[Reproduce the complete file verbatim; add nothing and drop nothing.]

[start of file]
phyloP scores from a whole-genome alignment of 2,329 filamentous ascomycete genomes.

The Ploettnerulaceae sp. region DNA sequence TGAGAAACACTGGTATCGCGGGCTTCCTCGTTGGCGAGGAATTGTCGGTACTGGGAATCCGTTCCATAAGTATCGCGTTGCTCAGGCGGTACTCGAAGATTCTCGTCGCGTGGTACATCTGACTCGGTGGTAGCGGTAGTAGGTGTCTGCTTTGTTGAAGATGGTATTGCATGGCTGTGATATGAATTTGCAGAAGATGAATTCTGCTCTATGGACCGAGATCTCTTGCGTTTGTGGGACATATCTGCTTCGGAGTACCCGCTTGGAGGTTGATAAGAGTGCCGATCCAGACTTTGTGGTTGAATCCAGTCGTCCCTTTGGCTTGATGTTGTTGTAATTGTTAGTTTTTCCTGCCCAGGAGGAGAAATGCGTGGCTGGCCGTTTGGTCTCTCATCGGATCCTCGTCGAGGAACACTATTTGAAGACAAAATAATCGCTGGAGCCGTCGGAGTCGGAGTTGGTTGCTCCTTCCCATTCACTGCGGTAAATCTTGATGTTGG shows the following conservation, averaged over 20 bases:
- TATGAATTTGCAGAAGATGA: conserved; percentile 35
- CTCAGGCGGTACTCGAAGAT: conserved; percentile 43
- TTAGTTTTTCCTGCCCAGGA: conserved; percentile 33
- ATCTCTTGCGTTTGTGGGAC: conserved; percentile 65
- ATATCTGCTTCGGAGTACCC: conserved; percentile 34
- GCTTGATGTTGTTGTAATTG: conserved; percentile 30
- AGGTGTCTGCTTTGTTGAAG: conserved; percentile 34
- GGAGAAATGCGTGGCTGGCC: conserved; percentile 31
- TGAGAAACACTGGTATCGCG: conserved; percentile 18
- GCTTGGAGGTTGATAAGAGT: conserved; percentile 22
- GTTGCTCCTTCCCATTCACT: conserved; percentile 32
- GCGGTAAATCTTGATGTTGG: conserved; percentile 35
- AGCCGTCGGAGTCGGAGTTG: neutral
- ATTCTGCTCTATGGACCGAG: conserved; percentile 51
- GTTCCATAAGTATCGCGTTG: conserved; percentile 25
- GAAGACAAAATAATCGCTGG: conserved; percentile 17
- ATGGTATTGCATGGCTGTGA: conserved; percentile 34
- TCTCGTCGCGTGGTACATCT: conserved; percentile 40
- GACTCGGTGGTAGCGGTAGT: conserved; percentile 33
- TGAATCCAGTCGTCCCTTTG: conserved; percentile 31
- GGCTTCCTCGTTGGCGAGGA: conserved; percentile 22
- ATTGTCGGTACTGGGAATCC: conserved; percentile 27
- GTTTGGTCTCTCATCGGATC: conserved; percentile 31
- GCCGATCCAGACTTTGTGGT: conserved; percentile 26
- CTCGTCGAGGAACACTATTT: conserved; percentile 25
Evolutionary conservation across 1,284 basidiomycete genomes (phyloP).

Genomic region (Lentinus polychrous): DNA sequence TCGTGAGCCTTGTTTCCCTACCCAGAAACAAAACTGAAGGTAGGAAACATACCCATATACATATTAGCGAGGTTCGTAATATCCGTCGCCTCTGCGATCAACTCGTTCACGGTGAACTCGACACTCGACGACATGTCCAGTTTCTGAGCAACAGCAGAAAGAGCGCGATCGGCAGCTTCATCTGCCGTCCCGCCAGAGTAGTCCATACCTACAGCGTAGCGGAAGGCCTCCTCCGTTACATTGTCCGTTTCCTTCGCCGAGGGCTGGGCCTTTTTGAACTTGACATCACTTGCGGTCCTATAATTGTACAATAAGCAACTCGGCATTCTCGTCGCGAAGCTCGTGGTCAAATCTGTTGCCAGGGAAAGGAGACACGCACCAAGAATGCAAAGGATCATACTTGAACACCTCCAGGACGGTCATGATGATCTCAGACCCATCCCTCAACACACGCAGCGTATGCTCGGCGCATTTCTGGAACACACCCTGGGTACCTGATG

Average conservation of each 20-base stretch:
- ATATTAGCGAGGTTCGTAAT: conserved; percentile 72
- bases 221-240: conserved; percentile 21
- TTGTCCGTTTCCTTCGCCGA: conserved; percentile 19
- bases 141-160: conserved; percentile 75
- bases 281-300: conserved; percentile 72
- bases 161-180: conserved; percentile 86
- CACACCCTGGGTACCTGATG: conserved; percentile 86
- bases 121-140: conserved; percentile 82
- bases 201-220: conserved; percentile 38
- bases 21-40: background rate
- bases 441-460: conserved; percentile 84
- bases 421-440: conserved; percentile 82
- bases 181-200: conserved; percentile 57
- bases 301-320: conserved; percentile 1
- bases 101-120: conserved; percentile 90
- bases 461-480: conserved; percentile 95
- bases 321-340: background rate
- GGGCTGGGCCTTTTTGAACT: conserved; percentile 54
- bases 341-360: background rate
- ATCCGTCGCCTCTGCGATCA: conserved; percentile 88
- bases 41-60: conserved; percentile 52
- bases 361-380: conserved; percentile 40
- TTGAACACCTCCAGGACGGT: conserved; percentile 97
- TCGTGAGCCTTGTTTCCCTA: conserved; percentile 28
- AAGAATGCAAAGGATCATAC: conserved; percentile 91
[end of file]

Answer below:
phyloP scores from a whole-genome alignment of 2,329 filamentous ascomycete genomes.

The Ploettnerulaceae sp. region DNA sequence TGAGAAACACTGGTATCGCGGGCTTCCTCGTTGGCGAGGAATTGTCGGTACTGGGAATCCGTTCCATAAGTATCGCGTTGCTCAGGCGGTACTCGAAGATTCTCGTCGCGTGGTACATCTGACTCGGTGGTAGCGGTAGTAGGTGTCTGCTTTGTTGAAGATGGTATTGCATGGCTGTGATATGAATTTGCAGAAGATGAATTCTGCTCTATGGACCGAGATCTCTTGCGTTTGTGGGACATATCTGCTTCGGAGTACCCGCTTGGAGGTTGATAAGAGTGCCGATCCAGACTTTGTGGTTGAATCCAGTCGTCCCTTTGGCTTGATGTTGTTGTAATTGTTAGTTTTTCCTGCCCAGGAGGAGAAATGCGTGGCTGGCCGTTTGGTCTCTCATCGGATCCTCGTCGAGGAACACTATTTGAAGACAAAATAATCGCTGGAGCCGTCGGAGTCGGAGTTGGTTGCTCCTTCCCATTCACTGCGGTAAATCTTGATGTTGG shows the following conservation, averaged over 20 bases:
- TATGAATTTGCAGAAGATGA: conserved; percentile 35
- CTCAGGCGGTACTCGAAGAT: conserved; percentile 43
- TTAGTTTTTCCTGCCCAGGA: conserved; percentile 33
- ATCTCTTGCGTTTGTGGGAC: conserved; percentile 65
- ATATCTGCTTCGGAGTACCC: conserved; percentile 34
- GCTTGATGTTGTTGTAATTG: conserved; percentile 30
- AGGTGTCTGCTTTGTTGAAG: conserved; percentile 34
- GGAGAAATGCGTGGCTGGCC: conserved; percentile 31
- TGAGAAACACTGGTATCGCG: conserved; percentile 18
- GCTTGGAGGTTGATAAGAGT: conserved; percentile 22
- GTTGCTCCTTCCCATTCACT: conserved; percentile 32
- GCGGTAAATCTTGATGTTGG: conserved; percentile 35
- AGCCGTCGGAGTCGGAGTTG: neutral
- ATTCTGCTCTATGGACCGAG: conserved; percentile 51
- GTTCCATAAGTATCGCGTTG: conserved; percentile 25
- GAAGACAAAATAATCGCTGG: conserved; percentile 17
- ATGGTATTGCATGGCTGTGA: conserved; percentile 34
- TCTCGTCGCGTGGTACATCT: conserved; percentile 40
- GACTCGGTGGTAGCGGTAGT: conserved; percentile 33
- TGAATCCAGTCGTCCCTTTG: conserved; percentile 31
- GGCTTCCTCGTTGGCGAGGA: conserved; percentile 22
- ATTGTCGGTACTGGGAATCC: conserved; percentile 27
- GTTTGGTCTCTCATCGGATC: conserved; percentile 31
- GCCGATCCAGACTTTGTGGT: conserved; percentile 26
- CTCGTCGAGGAACACTATTT: conserved; percentile 25
Evolutionary conservation across 1,284 basidiomycete genomes (phyloP).

Genomic region (Lentinus polychrous): DNA sequence TCGTGAGCCTTGTTTCCCTACCCAGAAACAAAACTGAAGGTAGGAAACATACCCATATACATATTAGCGAGGTTCGTAATATCCGTCGCCTCTGCGATCAACTCGTTCACGGTGAACTCGACACTCGACGACATGTCCAGTTTCTGAGCAACAGCAGAAAGAGCGCGATCGGCAGCTTCATCTGCCGTCCCGCCAGAGTAGTCCATACCTACAGCGTAGCGGAAGGCCTCCTCCGTTACATTGTCCGTTTCCTTCGCCGAGGGCTGGGCCTTTTTGAACTTGACATCACTTGCGGTCCTATAATTGTACAATAAGCAACTCGGCATTCTCGTCGCGAAGCTCGTGGTCAAATCTGTTGCCAGGGAAAGGAGACACGCACCAAGAATGCAAAGGATCATACTTGAACACCTCCAGGACGGTCATGATGATCTCAGACCCATCCCTCAACACACGCAGCGTATGCTCGGCGCATTTCTGGAACACACCCTGGGTACCTGATG

Average conservation of each 20-base stretch:
- ATATTAGCGAGGTTCGTAAT: conserved; percentile 72
- bases 221-240: conserved; percentile 21
- TTGTCCGTTTCCTTCGCCGA: conserved; percentile 19
- bases 141-160: conserved; percentile 75
- bases 281-300: conserved; percentile 72
- bases 161-180: conserved; percentile 86
- CACACCCTGGGTACCTGATG: conserved; percentile 86
- bases 121-140: conserved; percentile 82
- bases 201-220: conserved; percentile 38
- bases 21-40: background rate
- bases 441-460: conserved; percentile 84
- bases 421-440: conserved; percentile 82
- bases 181-200: conserved; percentile 57
- bases 301-320: conserved; percentile 1
- bases 101-120: conserved; percentile 90
- bases 461-480: conserved; percentile 95
- bases 321-340: background rate
- GGGCTGGGCCTTTTTGAACT: conserved; percentile 54
- bases 341-360: background rate
- ATCCGTCGCCTCTGCGATCA: conserved; percentile 88
- bases 41-60: conserved; percentile 52
- bases 361-380: conserved; percentile 40
- TTGAACACCTCCAGGACGGT: conserved; percentile 97
- TCGTGAGCCTTGTTTCCCTA: conserved; percentile 28
- AAGAATGCAAAGGATCATAC: conserved; percentile 91